House of Sandeman
The House of Sandeman was founded in 1790 by George Sandeman, a Scotsman. At age twenty-five he borrowed 300 pounds sterling from his father and set off to make his fortune as a wine merchant. He warned his father that it might take him nine years before he could return to the family, repay the debt, and retire nicely.
George, working with his brother David, bought a wine storage vault in London, but to save costs he didn’t set up an office, choosing instead to conduct his business out of a somewhat disreputable establishment known as Tom’s Coffee House on Berchin Lane. Apparently this was a common place to do such things; another young man was trying to start a little insurance company called Lloyd’s out of a similar coffee shop. George decided to make his fortune importing port and sherry in bulk. Rumour has it he was the first to have shipped vintage port.
By 1809 George Sandeman has established an office in Cadiz and was shipping Port, sherry, and wines under the Sandeman name. Always something of a traditionalist, he continued to wear breeches and top boots, despite them having gone out of style. He also wore also a white wig, giving him the mickname of ‘Old Cauliflower’.
Sandeman was innovative in its use of advertising and labeling, being one of the first companies to label their port, assuring the buyers consistent quality. Even more famous is their poster, known as "The Don." It shows the shadowy silhouette of a man wearing a sombrero, said to represent sherry, and a Portuguese student’s cloak, to denote port. At that time it was fashionable to use French posters, but the artist concerned was a struggling Scot named George Massiot Brown. He colluded with a salesman to pretend that he was French by abbreviating George to the initial G. and pronouncing Massiot with a French accent, signing the poster G. Massiot. The poster bears a striking resemblance to Zorro, and it was later discovered that the artist, a dedicated movie buff, had created the work in the same week that "The Gaucho," the third of the Zorro films, premiered in London.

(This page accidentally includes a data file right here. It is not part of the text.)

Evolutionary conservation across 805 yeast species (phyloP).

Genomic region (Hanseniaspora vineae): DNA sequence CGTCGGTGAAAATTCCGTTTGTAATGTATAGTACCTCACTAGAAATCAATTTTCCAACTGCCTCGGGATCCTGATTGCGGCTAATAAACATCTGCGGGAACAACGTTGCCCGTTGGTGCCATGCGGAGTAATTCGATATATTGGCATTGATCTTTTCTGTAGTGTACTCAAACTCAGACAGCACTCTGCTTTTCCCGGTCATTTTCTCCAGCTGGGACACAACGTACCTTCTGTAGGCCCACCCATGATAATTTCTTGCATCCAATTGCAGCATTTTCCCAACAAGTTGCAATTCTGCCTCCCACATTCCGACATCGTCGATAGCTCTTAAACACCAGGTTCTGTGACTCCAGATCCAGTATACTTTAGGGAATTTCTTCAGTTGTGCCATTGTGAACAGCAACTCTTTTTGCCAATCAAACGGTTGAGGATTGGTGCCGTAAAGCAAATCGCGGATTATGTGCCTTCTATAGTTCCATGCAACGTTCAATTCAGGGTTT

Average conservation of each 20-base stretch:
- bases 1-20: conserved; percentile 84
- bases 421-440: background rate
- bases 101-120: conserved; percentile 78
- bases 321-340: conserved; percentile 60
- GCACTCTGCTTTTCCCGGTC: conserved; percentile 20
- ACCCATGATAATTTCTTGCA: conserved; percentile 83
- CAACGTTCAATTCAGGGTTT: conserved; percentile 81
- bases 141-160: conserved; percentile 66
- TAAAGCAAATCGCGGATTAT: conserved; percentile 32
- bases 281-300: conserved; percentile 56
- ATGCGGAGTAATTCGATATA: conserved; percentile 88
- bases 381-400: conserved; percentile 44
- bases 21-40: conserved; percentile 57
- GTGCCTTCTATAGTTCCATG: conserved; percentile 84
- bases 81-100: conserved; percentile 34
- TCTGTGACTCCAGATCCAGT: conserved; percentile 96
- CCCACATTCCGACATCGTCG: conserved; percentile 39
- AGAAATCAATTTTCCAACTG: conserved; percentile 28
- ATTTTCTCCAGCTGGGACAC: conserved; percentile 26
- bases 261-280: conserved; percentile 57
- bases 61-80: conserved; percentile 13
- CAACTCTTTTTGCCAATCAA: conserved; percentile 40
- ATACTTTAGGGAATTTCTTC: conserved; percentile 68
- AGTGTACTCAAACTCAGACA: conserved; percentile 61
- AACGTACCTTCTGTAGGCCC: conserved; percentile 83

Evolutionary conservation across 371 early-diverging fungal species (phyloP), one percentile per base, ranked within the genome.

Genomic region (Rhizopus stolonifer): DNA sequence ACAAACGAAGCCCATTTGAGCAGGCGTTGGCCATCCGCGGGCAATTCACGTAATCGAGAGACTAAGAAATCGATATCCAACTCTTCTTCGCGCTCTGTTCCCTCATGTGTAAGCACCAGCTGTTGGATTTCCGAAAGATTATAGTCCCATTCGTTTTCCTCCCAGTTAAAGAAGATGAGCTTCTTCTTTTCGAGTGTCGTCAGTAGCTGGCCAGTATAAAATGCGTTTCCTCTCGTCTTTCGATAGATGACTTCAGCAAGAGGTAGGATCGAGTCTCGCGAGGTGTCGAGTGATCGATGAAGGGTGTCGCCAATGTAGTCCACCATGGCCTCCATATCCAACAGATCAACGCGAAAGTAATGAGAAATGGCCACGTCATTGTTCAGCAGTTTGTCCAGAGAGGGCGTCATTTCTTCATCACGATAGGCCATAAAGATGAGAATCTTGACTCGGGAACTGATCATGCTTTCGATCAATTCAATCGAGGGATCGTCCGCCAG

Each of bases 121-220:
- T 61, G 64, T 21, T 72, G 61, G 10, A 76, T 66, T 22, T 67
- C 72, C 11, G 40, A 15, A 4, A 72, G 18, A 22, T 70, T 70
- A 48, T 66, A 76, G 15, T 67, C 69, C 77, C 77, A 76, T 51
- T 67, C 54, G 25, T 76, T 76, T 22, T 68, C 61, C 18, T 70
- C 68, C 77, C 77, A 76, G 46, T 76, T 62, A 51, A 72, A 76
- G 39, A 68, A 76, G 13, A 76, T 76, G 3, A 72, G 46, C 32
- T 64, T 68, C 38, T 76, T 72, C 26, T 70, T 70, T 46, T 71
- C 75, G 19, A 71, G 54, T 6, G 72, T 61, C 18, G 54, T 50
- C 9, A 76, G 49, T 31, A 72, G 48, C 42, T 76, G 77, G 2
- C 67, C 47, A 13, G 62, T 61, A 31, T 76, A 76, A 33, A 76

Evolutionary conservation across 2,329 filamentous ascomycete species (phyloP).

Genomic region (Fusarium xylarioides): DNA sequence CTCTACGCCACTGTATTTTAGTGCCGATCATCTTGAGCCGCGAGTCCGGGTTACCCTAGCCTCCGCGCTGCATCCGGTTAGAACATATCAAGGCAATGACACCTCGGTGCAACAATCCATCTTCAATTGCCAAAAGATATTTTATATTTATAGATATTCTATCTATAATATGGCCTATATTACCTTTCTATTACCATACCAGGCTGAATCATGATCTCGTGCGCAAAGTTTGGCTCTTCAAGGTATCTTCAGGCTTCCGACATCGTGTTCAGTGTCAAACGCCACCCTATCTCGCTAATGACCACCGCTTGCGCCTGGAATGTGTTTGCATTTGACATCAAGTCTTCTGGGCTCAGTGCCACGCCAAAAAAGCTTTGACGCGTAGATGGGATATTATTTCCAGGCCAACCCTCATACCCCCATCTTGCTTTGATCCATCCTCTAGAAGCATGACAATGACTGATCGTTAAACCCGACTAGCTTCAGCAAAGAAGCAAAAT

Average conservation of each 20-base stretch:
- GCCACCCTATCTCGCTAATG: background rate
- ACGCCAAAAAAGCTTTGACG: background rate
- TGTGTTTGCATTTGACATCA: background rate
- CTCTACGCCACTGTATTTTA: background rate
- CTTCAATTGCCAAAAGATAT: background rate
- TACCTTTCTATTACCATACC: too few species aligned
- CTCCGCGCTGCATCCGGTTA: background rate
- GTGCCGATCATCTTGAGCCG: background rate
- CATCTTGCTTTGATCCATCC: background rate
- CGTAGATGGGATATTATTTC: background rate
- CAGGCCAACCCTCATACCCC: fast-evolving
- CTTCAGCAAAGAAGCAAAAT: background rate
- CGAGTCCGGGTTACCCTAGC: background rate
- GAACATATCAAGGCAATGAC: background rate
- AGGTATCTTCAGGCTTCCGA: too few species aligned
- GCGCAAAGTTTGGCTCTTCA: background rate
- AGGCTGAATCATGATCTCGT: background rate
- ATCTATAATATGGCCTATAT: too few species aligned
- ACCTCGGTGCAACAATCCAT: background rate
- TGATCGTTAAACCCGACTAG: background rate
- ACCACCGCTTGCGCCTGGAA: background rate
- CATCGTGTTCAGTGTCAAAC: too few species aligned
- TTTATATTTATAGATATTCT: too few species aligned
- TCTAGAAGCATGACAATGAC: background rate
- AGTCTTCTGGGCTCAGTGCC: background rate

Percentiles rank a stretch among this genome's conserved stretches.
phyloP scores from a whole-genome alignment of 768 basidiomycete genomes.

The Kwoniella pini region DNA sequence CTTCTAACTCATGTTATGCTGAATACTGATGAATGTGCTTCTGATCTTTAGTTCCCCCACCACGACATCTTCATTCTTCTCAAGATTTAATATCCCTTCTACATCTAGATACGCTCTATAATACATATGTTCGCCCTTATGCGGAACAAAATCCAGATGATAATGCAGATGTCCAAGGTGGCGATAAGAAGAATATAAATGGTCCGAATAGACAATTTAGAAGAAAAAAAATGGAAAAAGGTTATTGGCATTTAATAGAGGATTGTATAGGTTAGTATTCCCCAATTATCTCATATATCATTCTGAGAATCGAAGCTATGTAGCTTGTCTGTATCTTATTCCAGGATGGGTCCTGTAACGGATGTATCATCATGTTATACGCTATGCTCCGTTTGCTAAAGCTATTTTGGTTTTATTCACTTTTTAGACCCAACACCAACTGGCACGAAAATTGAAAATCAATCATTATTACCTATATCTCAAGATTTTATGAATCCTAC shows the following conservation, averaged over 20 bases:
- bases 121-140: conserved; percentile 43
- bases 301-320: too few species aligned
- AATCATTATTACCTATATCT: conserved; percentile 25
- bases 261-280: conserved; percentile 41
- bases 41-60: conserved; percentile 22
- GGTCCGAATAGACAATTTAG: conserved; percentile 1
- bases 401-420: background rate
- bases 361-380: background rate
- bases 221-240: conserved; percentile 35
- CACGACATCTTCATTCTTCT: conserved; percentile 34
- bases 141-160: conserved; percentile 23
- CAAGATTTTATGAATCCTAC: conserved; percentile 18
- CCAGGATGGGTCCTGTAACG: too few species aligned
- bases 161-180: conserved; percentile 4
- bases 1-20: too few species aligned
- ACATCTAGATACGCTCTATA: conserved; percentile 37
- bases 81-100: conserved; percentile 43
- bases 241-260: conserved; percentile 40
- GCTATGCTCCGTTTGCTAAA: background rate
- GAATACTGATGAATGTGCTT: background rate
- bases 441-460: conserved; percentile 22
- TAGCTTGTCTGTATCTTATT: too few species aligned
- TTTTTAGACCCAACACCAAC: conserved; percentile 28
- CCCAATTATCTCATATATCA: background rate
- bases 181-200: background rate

Sandeman bought the poster for 50 guineas ($87.40) in of September 1928. Sandeman registered it as a trademark, interestingly enough, less than a year after trademarks were first introducd into law. Two versions were printed; in the first, the figure held a sherry glass containing straw-coloured sherry, and in the second, the figure held a glass full of rich, red port. Three years later, Royal Doulton produced porcelain figures of the Don. In 1933, the poster was reprinted as the world’s largest of its kind, measuring 130 X 29.25 feet. "The Don" is still used as the corporate logo by the company.
Sandeman became a public held company in 1952. Eventually it was sold to the North American multinational corporation Seagram in 1980 for £17 million. The following decade saw an increasing emphasis on quantity rather than quality. Sandeman’s Founder’s Reserve is now the largest selling brand of port in North America. In 1991 George Sandeman (representing the seventh generation of the family to make port) moved to Oporto to take control, becoming the first Sandeman to live in Portugal.
Sandeman has a visitor center alongside its head office on the quayside in Villa Nova de Gaia. It also has a visitor facility upstream in the Douro Valley.
Telephone: (351-2) 3706816